Minnesota Academy of Family Physicians (MAFP) legislative rep Dave Renner, CAE, shares the latest health-care-related updates from the Minnesota Legislature.
There is about one month to go this legislative session. The Minnesota Legislature has passed just 17 laws this year, with over 8,000 total bills introduced between the House and Senate this biennium (note: the biennium includes legislative sessions from both 2021 and 2022).
Notably, two health care bills the legislature has passed are a compromise to fund $700 million for three more years of the state’s reinsurance program and a bill to allocate $25 million for research into ALS. No compromise has been met on two priority issues: money to repay a federal loan for the unemployment insurance program or funding for frontline worker bonus pay.
MN Senate Health & Human Services Omnibus Bill Passed to the Floor
The Senate Health and Human Services bill was heard in the Senate Finance Committee on April 19, 2022. The health portion of the omnibus bill (SF4198) was merged with the human services omnibus bill (SF4410) and passed to the floor. The bill is much smaller than the House version, both in length and the amount of money it spends.
The human services portion of the bill includes most of the spending items, focused on addressing workforce and staffing challenges faced by long-term care facilities and agencies, including funding for personal care assistants, nursing home staff and assisted living staff.
The Senate bill includes adoption of the Interstate Nurse Licensure Compact. The compact allows RNs and LPNs to practice in member states without having to obtain an additional license. There are currently 37 states participating in the Interstate Nurse Licensure Compact. This language is strongly opposed by the Minnesota Nurses Association and is not included in the House bill.
The bill also includes language to ensure patients who need ongoing opioids to treat chronic pain are not forced to inappropriately taper their medications. The bill states that prescribers cannot be disciplined solely for prescribing doses of opioids that exceed an arbitrary threshold for morphine milligram equivalent, IF it is not in the patient’s best interest.
MN House to Hear Health & Human Services Bill
The House Health and Human Services bill will be heard in the House Ways and Means Committee on April 27, 2022.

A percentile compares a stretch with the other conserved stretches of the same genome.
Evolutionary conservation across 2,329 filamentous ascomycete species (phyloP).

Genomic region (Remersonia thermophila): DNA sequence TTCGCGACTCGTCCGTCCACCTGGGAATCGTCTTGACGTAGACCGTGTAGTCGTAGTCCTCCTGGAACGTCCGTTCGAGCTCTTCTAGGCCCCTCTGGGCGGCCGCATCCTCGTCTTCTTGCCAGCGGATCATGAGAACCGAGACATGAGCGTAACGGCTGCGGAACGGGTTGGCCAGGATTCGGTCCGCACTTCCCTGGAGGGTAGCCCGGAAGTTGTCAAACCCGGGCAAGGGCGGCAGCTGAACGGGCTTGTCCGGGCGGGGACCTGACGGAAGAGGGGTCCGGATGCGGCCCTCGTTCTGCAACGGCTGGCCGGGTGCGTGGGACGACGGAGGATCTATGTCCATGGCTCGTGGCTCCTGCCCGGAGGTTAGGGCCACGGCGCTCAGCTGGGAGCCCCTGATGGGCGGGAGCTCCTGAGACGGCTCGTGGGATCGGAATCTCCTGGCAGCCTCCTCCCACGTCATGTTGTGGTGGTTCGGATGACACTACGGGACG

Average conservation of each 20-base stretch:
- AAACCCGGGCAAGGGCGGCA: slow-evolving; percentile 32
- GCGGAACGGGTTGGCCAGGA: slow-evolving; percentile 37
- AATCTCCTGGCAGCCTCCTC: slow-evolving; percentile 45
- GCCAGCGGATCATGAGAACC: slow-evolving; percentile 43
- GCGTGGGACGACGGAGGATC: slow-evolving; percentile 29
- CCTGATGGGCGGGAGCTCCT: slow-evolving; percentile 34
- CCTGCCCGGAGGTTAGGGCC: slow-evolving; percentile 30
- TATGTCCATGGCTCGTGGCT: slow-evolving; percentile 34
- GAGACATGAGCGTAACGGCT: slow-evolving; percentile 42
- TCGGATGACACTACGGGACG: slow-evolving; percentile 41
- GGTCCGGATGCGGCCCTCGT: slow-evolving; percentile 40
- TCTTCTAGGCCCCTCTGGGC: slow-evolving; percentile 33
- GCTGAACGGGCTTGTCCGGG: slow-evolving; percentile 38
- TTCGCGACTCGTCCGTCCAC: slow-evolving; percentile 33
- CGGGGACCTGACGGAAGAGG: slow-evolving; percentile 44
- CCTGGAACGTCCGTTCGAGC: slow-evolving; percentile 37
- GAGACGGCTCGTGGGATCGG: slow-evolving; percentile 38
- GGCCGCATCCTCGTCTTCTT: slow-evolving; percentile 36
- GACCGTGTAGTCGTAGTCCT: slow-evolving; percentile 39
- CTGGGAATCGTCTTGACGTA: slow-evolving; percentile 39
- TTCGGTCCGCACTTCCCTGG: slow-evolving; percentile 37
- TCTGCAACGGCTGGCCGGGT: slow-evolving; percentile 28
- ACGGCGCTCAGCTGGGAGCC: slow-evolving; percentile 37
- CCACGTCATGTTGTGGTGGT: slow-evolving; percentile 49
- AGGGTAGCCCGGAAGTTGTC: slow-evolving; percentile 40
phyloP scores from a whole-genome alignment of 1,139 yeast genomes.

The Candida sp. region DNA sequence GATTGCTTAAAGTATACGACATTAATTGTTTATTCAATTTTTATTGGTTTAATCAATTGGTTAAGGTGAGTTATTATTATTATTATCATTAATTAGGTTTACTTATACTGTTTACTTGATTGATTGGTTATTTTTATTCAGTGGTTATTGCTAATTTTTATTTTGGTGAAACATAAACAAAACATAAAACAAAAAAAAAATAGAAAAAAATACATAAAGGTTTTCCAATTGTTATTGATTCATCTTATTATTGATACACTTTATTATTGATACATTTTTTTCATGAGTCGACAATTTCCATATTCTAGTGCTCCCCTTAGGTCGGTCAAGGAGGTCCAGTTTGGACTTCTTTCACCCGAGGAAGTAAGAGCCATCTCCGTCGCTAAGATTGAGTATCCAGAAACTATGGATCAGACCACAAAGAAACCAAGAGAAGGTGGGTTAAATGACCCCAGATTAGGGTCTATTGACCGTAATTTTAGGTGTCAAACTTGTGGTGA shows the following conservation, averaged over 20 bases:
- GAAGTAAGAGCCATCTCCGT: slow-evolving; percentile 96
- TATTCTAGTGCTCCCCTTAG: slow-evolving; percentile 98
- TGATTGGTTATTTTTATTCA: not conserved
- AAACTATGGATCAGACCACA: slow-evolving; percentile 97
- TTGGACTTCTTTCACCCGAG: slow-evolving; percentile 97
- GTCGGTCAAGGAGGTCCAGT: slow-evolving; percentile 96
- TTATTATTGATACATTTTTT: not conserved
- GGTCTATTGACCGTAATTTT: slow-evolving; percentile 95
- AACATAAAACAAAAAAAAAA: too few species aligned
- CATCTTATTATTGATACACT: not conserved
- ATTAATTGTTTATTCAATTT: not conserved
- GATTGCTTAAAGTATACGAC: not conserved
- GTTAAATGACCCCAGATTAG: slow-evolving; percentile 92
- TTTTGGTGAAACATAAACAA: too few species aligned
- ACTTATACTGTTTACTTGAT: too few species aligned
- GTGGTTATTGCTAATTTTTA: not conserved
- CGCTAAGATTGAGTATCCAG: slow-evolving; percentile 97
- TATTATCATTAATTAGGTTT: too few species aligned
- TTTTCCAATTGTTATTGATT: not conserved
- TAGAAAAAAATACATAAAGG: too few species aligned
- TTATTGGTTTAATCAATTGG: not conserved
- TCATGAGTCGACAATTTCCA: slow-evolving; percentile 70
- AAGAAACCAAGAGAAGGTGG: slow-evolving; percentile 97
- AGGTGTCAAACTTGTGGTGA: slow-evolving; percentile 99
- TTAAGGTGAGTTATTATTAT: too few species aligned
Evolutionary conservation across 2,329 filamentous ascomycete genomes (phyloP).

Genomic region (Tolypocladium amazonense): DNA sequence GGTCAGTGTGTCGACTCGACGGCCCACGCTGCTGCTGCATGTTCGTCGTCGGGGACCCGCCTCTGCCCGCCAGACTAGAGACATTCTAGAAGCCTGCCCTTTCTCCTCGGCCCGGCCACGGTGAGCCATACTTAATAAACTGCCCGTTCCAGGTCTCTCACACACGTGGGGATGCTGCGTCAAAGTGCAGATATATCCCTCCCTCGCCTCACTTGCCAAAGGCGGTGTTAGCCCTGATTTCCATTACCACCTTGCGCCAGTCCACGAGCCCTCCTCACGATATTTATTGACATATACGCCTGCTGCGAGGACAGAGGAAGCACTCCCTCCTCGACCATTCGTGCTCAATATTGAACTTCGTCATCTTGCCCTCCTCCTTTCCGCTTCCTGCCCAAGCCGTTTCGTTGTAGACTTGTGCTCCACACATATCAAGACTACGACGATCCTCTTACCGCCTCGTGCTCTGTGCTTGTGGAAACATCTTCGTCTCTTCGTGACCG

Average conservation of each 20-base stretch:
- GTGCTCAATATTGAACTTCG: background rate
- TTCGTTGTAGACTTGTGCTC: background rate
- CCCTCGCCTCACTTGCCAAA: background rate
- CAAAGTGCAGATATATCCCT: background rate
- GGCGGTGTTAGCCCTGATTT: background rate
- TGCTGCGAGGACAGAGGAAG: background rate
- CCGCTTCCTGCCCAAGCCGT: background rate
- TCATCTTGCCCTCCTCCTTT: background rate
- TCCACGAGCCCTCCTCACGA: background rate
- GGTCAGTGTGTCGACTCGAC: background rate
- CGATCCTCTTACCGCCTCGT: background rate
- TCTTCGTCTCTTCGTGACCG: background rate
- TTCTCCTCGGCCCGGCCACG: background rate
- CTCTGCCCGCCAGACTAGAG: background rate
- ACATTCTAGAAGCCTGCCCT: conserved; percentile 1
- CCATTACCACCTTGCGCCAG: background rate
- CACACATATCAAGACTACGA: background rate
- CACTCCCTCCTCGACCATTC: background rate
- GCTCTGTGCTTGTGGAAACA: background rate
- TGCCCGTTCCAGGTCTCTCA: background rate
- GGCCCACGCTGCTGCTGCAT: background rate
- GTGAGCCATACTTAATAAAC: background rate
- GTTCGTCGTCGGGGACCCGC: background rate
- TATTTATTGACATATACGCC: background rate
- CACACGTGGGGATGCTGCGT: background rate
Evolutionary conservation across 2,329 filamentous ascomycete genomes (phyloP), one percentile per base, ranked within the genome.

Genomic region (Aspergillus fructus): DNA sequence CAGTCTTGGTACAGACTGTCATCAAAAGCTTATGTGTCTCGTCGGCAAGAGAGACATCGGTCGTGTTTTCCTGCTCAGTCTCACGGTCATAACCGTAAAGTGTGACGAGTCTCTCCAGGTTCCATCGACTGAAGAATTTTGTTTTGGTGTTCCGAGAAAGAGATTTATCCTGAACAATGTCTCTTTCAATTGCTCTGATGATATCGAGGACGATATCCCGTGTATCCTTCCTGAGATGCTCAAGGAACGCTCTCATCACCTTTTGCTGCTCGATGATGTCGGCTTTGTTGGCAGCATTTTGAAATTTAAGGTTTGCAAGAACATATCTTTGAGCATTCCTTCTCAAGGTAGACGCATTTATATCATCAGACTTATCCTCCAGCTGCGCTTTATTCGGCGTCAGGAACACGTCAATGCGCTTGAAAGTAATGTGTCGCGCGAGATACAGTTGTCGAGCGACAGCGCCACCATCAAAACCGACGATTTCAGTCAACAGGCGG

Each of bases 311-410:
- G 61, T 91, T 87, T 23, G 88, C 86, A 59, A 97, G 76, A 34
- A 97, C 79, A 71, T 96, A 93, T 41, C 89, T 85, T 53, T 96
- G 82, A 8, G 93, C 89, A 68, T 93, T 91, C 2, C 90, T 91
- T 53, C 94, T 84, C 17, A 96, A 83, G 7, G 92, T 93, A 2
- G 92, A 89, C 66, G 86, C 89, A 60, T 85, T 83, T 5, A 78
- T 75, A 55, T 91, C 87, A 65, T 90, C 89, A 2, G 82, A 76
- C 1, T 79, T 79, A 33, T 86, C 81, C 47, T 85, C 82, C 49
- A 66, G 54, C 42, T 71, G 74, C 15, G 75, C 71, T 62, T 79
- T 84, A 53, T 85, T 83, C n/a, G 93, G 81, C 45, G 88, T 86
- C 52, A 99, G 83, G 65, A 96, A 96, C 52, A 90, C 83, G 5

This bill includes funding for initiatives strongly supported by the MAFP:
- Prohibiting insurers from forcing patients who are on a certain medication to switch to a new medication during a contract year.
- Updating the All-Payer Claims Database (APCD) to collect non-claims-based payments, such as value-based payments, with the goal of helping us to better understand how we pay for health care, including how much we pay for primary care services.
- Funding to support rural primary care residency training, loan forgiveness and other clinical training grants.
Differences between the Senate and House bills will have to be agreed to before the end of session, if any of these initiatives are to pass.
MN House DFL Sets Spending Targets
On April 19, 2022, the House Ways and Means Committee adopted a spending resolution for a $7.36 billion increase to the 2022-23 biennial state budget. The new House budget targets were set based on the state’s $9.25 billion budget surplus.
The resolution includes an additional $700 million for health and human services. That addition would bring the total 2022-23 health and human services spending to $16.88 billion.
Other major items in the spending resolution include $1.65 billion in tax aids and credits, $1.16 billion in new education spending and $1 billion for frontline worker pay. In total, the additional $7.36 in state spending would result in a total state budget of $59.11 billion.
Early Childhood Omnibus Bill Gets Split in Two & Receives Hearing
The omnibus early childhood and K-12 education bill (HF4300) was passed out of the House Ways and Means Committee on an 18-10 party vote and referred to the House floor.
Items funding school childcare assistance programs and early education programs make up the bulk of the early childhood items that were added to the K-12 omnibus bill. Specifically, funding for early learning scholarships, the Head Start program, the establishment of the brain builders bonus program, developmental screening program and Grow Your Own Early Childhood Educator programs are all included in the bill. In total, the bill appropriates $1.15 billion in fiscal year 2022 and $2.12 billion in fiscal years 2023 and 2024.
The other portions of the early childhood omnibus bill will be heard in Ways and Means on April 27, 2022, where they will be added to the health and human services omnibus bill.
The Senate Finance Committee passed a much smaller K-12 omnibus bill (SF4113) on April 19, 2022, that focused almost exclusively on literacy programs. That bill has yet to be voted on in the Senate.